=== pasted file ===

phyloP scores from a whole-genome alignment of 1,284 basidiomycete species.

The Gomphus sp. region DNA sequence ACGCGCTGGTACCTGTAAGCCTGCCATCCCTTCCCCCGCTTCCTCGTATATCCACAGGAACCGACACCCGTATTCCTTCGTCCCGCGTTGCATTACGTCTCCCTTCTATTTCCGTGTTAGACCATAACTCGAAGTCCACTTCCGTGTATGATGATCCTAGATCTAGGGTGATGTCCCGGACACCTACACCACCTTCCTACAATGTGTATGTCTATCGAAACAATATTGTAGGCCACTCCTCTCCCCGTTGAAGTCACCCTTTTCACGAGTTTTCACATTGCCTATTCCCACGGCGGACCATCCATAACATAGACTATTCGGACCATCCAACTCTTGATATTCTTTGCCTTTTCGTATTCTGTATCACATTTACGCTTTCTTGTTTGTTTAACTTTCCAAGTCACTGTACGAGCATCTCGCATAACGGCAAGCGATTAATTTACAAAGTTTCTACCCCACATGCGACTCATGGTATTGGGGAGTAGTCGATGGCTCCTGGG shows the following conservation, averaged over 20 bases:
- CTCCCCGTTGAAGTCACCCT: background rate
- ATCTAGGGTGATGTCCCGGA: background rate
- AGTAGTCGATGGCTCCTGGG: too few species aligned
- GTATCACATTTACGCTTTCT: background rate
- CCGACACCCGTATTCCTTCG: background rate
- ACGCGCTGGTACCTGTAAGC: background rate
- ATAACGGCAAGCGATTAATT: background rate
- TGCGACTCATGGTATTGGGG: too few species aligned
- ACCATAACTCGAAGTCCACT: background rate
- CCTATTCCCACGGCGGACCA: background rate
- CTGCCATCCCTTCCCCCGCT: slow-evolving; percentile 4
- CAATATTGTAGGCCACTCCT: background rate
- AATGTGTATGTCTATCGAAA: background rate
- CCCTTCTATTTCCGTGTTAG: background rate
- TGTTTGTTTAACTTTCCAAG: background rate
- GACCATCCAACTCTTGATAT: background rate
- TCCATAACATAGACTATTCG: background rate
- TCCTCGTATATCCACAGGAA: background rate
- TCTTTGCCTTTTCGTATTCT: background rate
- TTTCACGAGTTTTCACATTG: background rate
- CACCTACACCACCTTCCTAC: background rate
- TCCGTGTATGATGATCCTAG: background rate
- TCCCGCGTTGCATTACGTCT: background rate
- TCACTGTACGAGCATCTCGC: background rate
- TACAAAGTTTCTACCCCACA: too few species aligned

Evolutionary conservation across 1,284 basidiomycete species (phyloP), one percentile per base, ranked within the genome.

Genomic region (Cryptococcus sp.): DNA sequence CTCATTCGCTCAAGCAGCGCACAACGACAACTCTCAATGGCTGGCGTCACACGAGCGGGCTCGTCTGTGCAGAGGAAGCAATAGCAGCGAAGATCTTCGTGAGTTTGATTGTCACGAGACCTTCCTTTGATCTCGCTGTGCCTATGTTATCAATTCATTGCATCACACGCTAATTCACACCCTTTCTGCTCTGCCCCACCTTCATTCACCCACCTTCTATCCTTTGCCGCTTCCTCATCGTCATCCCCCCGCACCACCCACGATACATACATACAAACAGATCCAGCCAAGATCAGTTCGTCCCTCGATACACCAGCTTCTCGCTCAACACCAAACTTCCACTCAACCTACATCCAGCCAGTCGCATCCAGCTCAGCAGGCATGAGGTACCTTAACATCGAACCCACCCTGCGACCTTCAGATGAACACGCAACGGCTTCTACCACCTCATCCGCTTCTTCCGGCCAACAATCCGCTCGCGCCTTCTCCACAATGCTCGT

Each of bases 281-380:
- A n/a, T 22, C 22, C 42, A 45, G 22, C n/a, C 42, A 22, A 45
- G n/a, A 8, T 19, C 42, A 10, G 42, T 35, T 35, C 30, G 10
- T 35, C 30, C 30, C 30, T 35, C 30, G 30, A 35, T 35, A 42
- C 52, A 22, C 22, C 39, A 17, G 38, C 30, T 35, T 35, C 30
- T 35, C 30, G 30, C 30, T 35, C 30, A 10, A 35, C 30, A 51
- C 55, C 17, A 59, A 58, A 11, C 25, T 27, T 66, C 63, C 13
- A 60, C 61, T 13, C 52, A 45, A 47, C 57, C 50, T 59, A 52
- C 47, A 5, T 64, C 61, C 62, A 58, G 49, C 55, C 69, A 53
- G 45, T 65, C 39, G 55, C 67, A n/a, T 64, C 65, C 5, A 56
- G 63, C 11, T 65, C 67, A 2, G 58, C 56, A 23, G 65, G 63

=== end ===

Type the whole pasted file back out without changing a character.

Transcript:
phyloP scores from a whole-genome alignment of 1,284 basidiomycete species.

The Gomphus sp. region DNA sequence ACGCGCTGGTACCTGTAAGCCTGCCATCCCTTCCCCCGCTTCCTCGTATATCCACAGGAACCGACACCCGTATTCCTTCGTCCCGCGTTGCATTACGTCTCCCTTCTATTTCCGTGTTAGACCATAACTCGAAGTCCACTTCCGTGTATGATGATCCTAGATCTAGGGTGATGTCCCGGACACCTACACCACCTTCCTACAATGTGTATGTCTATCGAAACAATATTGTAGGCCACTCCTCTCCCCGTTGAAGTCACCCTTTTCACGAGTTTTCACATTGCCTATTCCCACGGCGGACCATCCATAACATAGACTATTCGGACCATCCAACTCTTGATATTCTTTGCCTTTTCGTATTCTGTATCACATTTACGCTTTCTTGTTTGTTTAACTTTCCAAGTCACTGTACGAGCATCTCGCATAACGGCAAGCGATTAATTTACAAAGTTTCTACCCCACATGCGACTCATGGTATTGGGGAGTAGTCGATGGCTCCTGGG shows the following conservation, averaged over 20 bases:
- CTCCCCGTTGAAGTCACCCT: background rate
- ATCTAGGGTGATGTCCCGGA: background rate
- AGTAGTCGATGGCTCCTGGG: too few species aligned
- GTATCACATTTACGCTTTCT: background rate
- CCGACACCCGTATTCCTTCG: background rate
- ACGCGCTGGTACCTGTAAGC: background rate
- ATAACGGCAAGCGATTAATT: background rate
- TGCGACTCATGGTATTGGGG: too few species aligned
- ACCATAACTCGAAGTCCACT: background rate
- CCTATTCCCACGGCGGACCA: background rate
- CTGCCATCCCTTCCCCCGCT: slow-evolving; percentile 4
- CAATATTGTAGGCCACTCCT: background rate
- AATGTGTATGTCTATCGAAA: background rate
- CCCTTCTATTTCCGTGTTAG: background rate
- TGTTTGTTTAACTTTCCAAG: background rate
- GACCATCCAACTCTTGATAT: background rate
- TCCATAACATAGACTATTCG: background rate
- TCCTCGTATATCCACAGGAA: background rate
- TCTTTGCCTTTTCGTATTCT: background rate
- TTTCACGAGTTTTCACATTG: background rate
- CACCTACACCACCTTCCTAC: background rate
- TCCGTGTATGATGATCCTAG: background rate
- TCCCGCGTTGCATTACGTCT: background rate
- TCACTGTACGAGCATCTCGC: background rate
- TACAAAGTTTCTACCCCACA: too few species aligned

Evolutionary conservation across 1,284 basidiomycete species (phyloP), one percentile per base, ranked within the genome.

Genomic region (Cryptococcus sp.): DNA sequence CTCATTCGCTCAAGCAGCGCACAACGACAACTCTCAATGGCTGGCGTCACACGAGCGGGCTCGTCTGTGCAGAGGAAGCAATAGCAGCGAAGATCTTCGTGAGTTTGATTGTCACGAGACCTTCCTTTGATCTCGCTGTGCCTATGTTATCAATTCATTGCATCACACGCTAATTCACACCCTTTCTGCTCTGCCCCACCTTCATTCACCCACCTTCTATCCTTTGCCGCTTCCTCATCGTCATCCCCCCGCACCACCCACGATACATACATACAAACAGATCCAGCCAAGATCAGTTCGTCCCTCGATACACCAGCTTCTCGCTCAACACCAAACTTCCACTCAACCTACATCCAGCCAGTCGCATCCAGCTCAGCAGGCATGAGGTACCTTAACATCGAACCCACCCTGCGACCTTCAGATGAACACGCAACGGCTTCTACCACCTCATCCGCTTCTTCCGGCCAACAATCCGCTCGCGCCTTCTCCACAATGCTCGT

Each of bases 281-380:
- A n/a, T 22, C 22, C 42, A 45, G 22, C n/a, C 42, A 22, A 45
- G n/a, A 8, T 19, C 42, A 10, G 42, T 35, T 35, C 30, G 10
- T 35, C 30, C 30, C 30, T 35, C 30, G 30, A 35, T 35, A 42
- C 52, A 22, C 22, C 39, A 17, G 38, C 30, T 35, T 35, C 30
- T 35, C 30, G 30, C 30, T 35, C 30, A 10, A 35, C 30, A 51
- C 55, C 17, A 59, A 58, A 11, C 25, T 27, T 66, C 63, C 13
- A 60, C 61, T 13, C 52, A 45, A 47, C 57, C 50, T 59, A 52
- C 47, A 5, T 64, C 61, C 62, A 58, G 49, C 55, C 69, A 53
- G 45, T 65, C 39, G 55, C 67, A n/a, T 64, C 65, C 5, A 56
- G 63, C 11, T 65, C 67, A 2, G 58, C 56, A 23, G 65, G 63